Viruses such as influenza and other respiratory viruses activate an immune response in the human body which includes antiviral and pro-inflammatory responses. The extent of this response is influenced by several factors and explains why one person can experience mild symptoms from the same cold or flu virus whilst another can experience more severe symptoms and illness. Infections with particularly virulent respiratory viruses may also trigger excessive and uncontrolled production of inflammation-producing chemicals contributing to a more severe illness presentation and potential complications.
Palmitoylethanolamide (PEA) is an endogenously produced molecule with well established anti-inflammatory properties for chronic and neuropathic pain. However, it was originally explored as a therapy for the common cold and influenza within six double-blind, placebo-controlled trials in adults and children. These trials were able to demonstrate the efficacy of PEA in both the prevention and treatment of colds and influenza when taken in a supplemental form.
Mechanisms of action
PEA is known as an autocoid, a self-produced regulatory molecule made by immune cells to counteract localised inflammation caused by various triggers including injuries, infections or other stressors.
As a critical regulatory molecule, it plays a key role in controlling inflammation-signalling pathways and delivering effective and appropriate immune responses.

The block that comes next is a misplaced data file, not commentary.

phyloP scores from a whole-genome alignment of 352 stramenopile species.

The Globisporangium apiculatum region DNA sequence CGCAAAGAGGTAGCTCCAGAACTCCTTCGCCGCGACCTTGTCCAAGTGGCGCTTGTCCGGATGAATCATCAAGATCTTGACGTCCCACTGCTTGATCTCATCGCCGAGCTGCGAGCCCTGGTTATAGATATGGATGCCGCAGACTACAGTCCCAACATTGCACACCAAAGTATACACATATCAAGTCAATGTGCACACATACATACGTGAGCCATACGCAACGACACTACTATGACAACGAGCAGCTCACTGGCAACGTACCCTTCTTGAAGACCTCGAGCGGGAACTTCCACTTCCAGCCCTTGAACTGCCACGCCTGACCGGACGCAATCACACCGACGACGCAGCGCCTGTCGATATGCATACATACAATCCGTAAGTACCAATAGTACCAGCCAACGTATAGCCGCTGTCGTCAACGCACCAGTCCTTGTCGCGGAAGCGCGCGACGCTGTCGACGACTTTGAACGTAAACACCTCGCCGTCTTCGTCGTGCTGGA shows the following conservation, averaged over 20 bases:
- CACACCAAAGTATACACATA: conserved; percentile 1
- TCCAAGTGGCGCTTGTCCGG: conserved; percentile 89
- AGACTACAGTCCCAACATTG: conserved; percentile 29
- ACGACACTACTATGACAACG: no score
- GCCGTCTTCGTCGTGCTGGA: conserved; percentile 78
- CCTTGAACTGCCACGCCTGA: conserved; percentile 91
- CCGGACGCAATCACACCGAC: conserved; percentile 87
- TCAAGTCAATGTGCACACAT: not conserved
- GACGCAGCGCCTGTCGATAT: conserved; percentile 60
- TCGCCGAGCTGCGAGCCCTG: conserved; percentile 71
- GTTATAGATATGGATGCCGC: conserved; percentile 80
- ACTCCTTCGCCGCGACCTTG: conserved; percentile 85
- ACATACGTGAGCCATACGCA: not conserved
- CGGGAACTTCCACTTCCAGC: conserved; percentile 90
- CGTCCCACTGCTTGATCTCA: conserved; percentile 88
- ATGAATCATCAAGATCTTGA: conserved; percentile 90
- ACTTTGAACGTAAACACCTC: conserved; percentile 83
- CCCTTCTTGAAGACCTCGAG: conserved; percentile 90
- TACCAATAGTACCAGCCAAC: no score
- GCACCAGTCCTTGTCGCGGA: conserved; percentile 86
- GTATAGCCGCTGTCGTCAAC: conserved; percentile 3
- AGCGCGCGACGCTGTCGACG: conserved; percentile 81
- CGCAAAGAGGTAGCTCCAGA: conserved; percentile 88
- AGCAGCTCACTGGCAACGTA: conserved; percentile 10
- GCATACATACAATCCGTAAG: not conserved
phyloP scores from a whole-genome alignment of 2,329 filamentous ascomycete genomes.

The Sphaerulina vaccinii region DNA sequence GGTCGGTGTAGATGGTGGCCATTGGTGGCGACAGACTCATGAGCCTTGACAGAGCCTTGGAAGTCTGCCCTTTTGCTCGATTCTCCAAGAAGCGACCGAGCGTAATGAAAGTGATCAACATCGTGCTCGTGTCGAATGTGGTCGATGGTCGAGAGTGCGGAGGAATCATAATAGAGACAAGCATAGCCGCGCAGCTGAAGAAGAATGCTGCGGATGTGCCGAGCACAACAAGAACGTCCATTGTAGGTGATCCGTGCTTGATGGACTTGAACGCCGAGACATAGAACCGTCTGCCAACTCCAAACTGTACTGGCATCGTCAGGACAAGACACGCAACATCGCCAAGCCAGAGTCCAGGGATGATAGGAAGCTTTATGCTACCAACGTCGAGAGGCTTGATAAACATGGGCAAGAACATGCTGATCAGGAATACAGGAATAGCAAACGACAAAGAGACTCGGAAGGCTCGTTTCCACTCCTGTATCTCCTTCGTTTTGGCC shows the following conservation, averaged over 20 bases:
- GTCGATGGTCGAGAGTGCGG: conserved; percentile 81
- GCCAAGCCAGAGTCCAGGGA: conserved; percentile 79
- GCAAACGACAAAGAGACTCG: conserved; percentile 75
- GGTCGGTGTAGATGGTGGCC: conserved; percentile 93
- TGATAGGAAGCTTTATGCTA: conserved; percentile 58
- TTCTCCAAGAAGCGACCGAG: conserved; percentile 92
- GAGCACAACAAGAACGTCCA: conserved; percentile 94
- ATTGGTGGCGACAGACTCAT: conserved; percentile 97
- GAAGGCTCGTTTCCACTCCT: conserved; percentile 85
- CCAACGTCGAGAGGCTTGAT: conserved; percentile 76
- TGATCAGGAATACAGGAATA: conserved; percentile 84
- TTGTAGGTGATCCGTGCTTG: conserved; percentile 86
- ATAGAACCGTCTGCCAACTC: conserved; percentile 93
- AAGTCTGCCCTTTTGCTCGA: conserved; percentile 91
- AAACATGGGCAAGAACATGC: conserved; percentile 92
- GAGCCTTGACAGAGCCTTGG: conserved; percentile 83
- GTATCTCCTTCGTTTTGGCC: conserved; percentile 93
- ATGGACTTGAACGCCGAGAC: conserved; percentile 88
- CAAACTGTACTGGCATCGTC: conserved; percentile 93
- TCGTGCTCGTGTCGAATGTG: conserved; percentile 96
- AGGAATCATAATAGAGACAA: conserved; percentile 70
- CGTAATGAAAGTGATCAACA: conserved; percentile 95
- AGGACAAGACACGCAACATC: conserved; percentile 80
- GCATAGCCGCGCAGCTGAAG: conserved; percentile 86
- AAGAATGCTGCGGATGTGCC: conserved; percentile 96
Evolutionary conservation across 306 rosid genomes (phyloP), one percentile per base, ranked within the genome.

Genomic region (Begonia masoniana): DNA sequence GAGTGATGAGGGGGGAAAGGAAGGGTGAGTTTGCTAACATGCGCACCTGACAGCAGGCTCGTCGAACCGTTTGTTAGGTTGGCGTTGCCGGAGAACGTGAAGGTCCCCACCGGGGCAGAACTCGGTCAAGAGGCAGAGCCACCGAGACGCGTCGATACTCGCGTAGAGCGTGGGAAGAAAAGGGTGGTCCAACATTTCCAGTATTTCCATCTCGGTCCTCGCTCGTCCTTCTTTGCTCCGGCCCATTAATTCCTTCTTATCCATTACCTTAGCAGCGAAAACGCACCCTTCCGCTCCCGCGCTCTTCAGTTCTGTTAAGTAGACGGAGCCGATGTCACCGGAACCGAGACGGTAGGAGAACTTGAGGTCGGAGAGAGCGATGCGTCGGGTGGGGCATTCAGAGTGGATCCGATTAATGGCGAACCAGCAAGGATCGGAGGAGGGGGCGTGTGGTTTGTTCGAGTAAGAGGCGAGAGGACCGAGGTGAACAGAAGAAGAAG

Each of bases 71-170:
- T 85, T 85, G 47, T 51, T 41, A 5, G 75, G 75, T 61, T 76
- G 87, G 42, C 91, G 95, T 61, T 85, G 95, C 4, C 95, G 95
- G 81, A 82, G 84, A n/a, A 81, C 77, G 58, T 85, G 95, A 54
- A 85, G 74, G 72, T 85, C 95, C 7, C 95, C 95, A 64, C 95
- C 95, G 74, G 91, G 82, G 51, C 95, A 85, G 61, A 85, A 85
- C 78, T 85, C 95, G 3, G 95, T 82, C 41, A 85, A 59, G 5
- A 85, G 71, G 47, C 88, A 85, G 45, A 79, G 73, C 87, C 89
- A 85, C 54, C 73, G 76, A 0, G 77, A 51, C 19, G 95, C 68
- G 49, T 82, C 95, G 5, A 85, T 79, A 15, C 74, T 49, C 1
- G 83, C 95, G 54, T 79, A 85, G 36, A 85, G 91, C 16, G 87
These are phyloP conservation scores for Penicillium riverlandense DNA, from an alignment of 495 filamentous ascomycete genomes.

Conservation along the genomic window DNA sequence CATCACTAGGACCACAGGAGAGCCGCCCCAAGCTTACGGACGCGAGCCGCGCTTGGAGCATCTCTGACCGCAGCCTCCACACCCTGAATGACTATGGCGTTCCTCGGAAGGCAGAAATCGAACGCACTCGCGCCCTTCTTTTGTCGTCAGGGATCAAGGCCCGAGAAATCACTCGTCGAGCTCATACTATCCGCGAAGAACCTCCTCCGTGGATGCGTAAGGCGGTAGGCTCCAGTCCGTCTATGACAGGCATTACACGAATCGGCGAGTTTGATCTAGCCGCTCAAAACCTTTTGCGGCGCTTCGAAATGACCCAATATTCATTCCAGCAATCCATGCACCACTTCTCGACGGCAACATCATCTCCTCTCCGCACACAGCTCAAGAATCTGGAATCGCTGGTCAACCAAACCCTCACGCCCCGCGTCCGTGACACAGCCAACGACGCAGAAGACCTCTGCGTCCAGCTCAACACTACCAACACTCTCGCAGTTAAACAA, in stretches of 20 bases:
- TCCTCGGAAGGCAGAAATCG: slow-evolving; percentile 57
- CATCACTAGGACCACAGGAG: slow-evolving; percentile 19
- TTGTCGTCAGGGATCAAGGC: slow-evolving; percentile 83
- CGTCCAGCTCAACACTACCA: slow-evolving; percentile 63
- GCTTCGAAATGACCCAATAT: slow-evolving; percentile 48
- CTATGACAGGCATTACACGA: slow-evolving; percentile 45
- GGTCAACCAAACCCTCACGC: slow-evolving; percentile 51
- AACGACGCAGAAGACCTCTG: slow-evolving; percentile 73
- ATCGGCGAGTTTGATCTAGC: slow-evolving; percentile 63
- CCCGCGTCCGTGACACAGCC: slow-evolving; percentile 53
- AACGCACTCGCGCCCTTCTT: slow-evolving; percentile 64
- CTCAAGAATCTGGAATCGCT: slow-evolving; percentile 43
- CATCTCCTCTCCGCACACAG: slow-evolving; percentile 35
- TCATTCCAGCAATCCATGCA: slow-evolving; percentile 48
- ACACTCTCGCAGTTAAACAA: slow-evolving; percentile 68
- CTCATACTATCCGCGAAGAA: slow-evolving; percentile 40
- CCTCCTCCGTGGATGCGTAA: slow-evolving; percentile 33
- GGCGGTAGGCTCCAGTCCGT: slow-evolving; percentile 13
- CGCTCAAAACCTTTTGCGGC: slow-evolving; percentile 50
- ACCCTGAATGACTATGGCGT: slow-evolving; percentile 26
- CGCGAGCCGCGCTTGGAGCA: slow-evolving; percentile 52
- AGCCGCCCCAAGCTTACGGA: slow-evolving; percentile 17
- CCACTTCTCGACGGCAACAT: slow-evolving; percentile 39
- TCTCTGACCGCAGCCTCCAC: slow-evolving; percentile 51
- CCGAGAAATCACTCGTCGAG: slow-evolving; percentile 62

Furthermore, PEA has shown an ability to inhibit overactive immune cells such as mast cells in response to viral illnesses, a contributing factor towards respiratory complications.
Through some of these key mechanisms, PEA has demonstrated clinical efficacy in reducing the incidence, severity, and duration of respiratory viral infections of various pathogenic origins in both adult and child populations.
Summary of Clinical Studies
- 223 factory workers took PEA: 1800mg/day for 12 days and experienced a 45.5% reduction of fever, headache, sore throat, number of sick days after 1 week
- 436 members of an army unit took PEA: 1800mg/day for 8 weeks and experienced 40% lower incidence of acute respiratory disease in PEA group at 6 weeks and 32% lower incidence at 8 weeks compared to placebo
- 901 members of an army unit took PEA: 1800mg/day for 3 weeks + 600mg/day for 6 weeks (Total treatment period of 9 weeks) and experienced a 34% lowering of acute respiratory disease cases in the PEA group vs placebo
- 610 members of an army unit took PEA: 1800mg/day for 3 weeks + 600mg/day for 6 weeks (Total treatment period of 9 weeks) and experienced a 52% reduction of acute respiratory disease cases vs placebo
- 335 members of an army unit took PEA: 1800mg/day for 3 weeks + 600mg/day for 6 weeks (Total treatment period of 9 weeks) and experienced a 63% reduction of acute respiratory disease cases vs placebo
- 196 school children took PEA: 600mg/day for 8 weeks and experienced 15.7% reduction of disease incidence at 8 weeks in the absence of an influenza epidemic period.
Paladini A, Fusco M, Cenacchi T, et al. Palmitoylethanolamide, a special food for medical purposes, in the treatment of chronic pain: a pooled data meta-analysis. Pain Physician 2016; 19: 11-24
Murphy, E. An effective treatment strategy for cytokine storm in severe influenza. American Laboratory. 2017 (Web article)
J. M. Keppel Hesslink. Evolution in pharmacologic thinking around the natural analgesic palmitoylethanolamide: from nonspecific resistance to PPAR-α agonist and effective nutraceutical. Journal of Pain Research 2013 (6) 625-634
J. M. Keppel Hesselink, Tineke de Boer, and Renger F. Witkamp, “Palmitoylethanolamide: A Natural Body-Own Anti-Inflammatory Agent, Effective and Safe against Influenza and Common Cold,” International Journal of Inflammation, vol. 2013
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